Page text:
First Sinclair, now Pappas

Published October 26, 2004 6:53PM (EDT)

Is it just us, or are Republican media moguls becoming increasingly brazen down the campaign homestretch, as they ignore decades worth of broadcast guidelines in order to use the public airwaves in blatantly partisan ways? First, the Sinclair Broadcast Group tried to order its 62 stations nationwide to air an anti-Kerry hit piece. Now in another unprecedented move, Pappas Telecasting, one of California's largest broadcast owners, is donating $325,000 worth of airtime exclusively to Republican candidates locked in tight local races.

According to the Associated Press, the company's CEO, Harry J. Pappas--a big GOP donor--decided to make the contributions "because they reflect his political views in support of the Republican Party." The privately-held company owns 28 TV stations, with outlets in most of California's major markets, including Bakersfield, Fresno, Los Angeles, Modesto, Sacramento, and San Francisco. Pappas' give-ways to Republican candidates are good on seven of his television and two radio stations, most of which are based in California's Central Valley

In order to skirt federal regulations that require broadcasters to give major candidates "equal time" during campaigns, Pappas is donating $25,000 to seven local GOP committees--not to the candidates--and setting aside broadcast minutes for Republicans only. Pappas' spokesman told the Sacramento Bee, "We're not denying (Democrats) any opportunity. They have the opportunity to purchase an equivalent amount of airtime. I think Mr. Pappas has the right to express his political opinions as much as anyone else."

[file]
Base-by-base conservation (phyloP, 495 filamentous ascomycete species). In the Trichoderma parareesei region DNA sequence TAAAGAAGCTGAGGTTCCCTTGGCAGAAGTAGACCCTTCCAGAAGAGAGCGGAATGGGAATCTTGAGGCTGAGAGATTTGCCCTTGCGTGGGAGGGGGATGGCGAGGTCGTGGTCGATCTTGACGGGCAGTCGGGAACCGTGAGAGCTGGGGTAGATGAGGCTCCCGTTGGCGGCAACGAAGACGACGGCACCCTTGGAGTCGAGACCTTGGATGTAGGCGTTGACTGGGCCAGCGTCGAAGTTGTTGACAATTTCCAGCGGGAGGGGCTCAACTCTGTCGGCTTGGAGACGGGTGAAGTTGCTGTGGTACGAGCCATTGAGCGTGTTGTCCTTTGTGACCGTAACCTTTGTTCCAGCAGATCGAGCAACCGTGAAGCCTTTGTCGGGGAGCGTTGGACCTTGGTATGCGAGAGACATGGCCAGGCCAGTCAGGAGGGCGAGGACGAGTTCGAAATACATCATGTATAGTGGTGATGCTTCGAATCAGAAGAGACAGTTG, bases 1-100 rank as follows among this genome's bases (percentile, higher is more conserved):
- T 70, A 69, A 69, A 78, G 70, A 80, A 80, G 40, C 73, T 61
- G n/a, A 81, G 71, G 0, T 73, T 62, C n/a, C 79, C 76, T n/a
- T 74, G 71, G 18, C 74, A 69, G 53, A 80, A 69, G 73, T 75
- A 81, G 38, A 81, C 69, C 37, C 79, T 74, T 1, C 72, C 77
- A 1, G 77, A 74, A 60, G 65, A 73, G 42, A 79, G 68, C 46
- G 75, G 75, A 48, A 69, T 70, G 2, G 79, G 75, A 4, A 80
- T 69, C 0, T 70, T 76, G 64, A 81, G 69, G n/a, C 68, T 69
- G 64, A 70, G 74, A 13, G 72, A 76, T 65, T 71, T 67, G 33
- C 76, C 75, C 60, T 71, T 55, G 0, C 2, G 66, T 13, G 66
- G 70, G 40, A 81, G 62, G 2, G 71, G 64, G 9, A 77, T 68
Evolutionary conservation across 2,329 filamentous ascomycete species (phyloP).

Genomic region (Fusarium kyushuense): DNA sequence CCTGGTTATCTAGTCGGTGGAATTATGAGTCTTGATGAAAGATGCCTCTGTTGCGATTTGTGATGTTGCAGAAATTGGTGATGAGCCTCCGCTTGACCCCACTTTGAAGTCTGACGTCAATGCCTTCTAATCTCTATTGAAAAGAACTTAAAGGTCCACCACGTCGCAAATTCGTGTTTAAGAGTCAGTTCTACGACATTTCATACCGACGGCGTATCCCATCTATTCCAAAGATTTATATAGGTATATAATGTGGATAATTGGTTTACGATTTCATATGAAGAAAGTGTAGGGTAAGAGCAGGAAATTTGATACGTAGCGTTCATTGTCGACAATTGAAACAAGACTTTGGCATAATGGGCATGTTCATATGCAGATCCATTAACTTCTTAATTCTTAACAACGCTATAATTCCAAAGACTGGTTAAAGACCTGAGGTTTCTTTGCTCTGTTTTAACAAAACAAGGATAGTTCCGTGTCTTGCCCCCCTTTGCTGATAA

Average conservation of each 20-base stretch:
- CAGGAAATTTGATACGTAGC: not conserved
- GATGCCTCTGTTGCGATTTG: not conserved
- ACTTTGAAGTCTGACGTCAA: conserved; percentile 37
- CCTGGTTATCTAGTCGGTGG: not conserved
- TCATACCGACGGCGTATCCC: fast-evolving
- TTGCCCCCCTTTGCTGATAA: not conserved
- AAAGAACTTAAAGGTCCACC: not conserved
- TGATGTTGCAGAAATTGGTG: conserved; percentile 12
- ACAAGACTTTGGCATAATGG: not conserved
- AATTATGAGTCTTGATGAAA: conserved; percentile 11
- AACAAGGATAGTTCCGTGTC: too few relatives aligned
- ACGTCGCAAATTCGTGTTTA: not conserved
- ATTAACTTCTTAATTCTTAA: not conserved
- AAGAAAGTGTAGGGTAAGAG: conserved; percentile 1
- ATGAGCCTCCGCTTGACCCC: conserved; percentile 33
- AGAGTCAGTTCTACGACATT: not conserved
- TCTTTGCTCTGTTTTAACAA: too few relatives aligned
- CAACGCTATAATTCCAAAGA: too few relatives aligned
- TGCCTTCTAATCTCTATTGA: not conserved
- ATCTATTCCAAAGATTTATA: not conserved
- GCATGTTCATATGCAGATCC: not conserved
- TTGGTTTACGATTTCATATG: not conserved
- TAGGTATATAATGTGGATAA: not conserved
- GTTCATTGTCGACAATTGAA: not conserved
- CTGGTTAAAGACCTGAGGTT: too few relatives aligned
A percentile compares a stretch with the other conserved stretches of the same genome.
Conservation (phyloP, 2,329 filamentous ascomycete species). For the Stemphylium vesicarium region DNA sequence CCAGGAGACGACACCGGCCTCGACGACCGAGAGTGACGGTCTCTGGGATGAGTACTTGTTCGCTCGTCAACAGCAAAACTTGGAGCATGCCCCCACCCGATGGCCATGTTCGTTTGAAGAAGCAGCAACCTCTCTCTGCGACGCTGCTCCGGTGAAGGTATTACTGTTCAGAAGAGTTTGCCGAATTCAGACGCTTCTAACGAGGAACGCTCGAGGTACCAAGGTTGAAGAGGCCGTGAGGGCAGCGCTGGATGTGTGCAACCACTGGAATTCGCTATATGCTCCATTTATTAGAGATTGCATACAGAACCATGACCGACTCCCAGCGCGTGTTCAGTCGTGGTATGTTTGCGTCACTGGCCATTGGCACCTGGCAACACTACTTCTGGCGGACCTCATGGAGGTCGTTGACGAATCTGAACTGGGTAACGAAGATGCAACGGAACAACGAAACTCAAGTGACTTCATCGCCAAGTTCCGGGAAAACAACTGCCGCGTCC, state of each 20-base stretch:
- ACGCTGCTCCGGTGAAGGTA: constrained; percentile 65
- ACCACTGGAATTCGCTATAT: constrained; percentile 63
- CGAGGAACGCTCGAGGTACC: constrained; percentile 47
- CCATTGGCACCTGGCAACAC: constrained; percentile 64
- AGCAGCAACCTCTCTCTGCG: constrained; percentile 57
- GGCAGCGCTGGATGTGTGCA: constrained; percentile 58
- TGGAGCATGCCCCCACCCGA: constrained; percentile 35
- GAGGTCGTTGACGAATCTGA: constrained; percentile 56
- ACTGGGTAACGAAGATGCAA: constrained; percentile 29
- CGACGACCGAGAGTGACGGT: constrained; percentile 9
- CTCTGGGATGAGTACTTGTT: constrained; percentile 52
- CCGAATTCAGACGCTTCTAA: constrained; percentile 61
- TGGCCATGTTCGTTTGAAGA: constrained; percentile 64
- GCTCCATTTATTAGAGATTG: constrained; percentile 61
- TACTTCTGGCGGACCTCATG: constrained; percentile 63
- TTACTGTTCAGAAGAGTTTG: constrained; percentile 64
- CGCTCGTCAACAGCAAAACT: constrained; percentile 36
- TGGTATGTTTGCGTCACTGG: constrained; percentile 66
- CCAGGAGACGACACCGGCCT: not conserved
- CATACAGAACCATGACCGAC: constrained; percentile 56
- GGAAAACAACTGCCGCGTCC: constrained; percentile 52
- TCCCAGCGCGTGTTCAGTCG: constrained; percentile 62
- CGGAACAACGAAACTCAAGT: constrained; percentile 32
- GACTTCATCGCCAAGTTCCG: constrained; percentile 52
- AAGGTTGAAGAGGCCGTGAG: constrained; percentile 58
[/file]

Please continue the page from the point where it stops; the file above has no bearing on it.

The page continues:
In a statement this afternoon, Josh Silver, executive director of Free Press, an advocacy group that battles media consolidation, denounced the Pappas move: "This is yet another example of a huge media company abusing the public's airwaves to advance their own political agenda. Pappas is making a bogus claim that the ads are not contributions, that they're 'buying' ad time from themselves. This is nothing but smoke and mirrors to avoid what appears to be a violation of federal laws requiring equal time." Free Press, which helped mobilize protests against Sinclair in recent weeks, vows to press its fight against Pappas.

By Eric Boehlert

Eric Boehlert, a former senior writer for Salon, is the author of "Lapdogs: How the Press Rolled Over for Bush."

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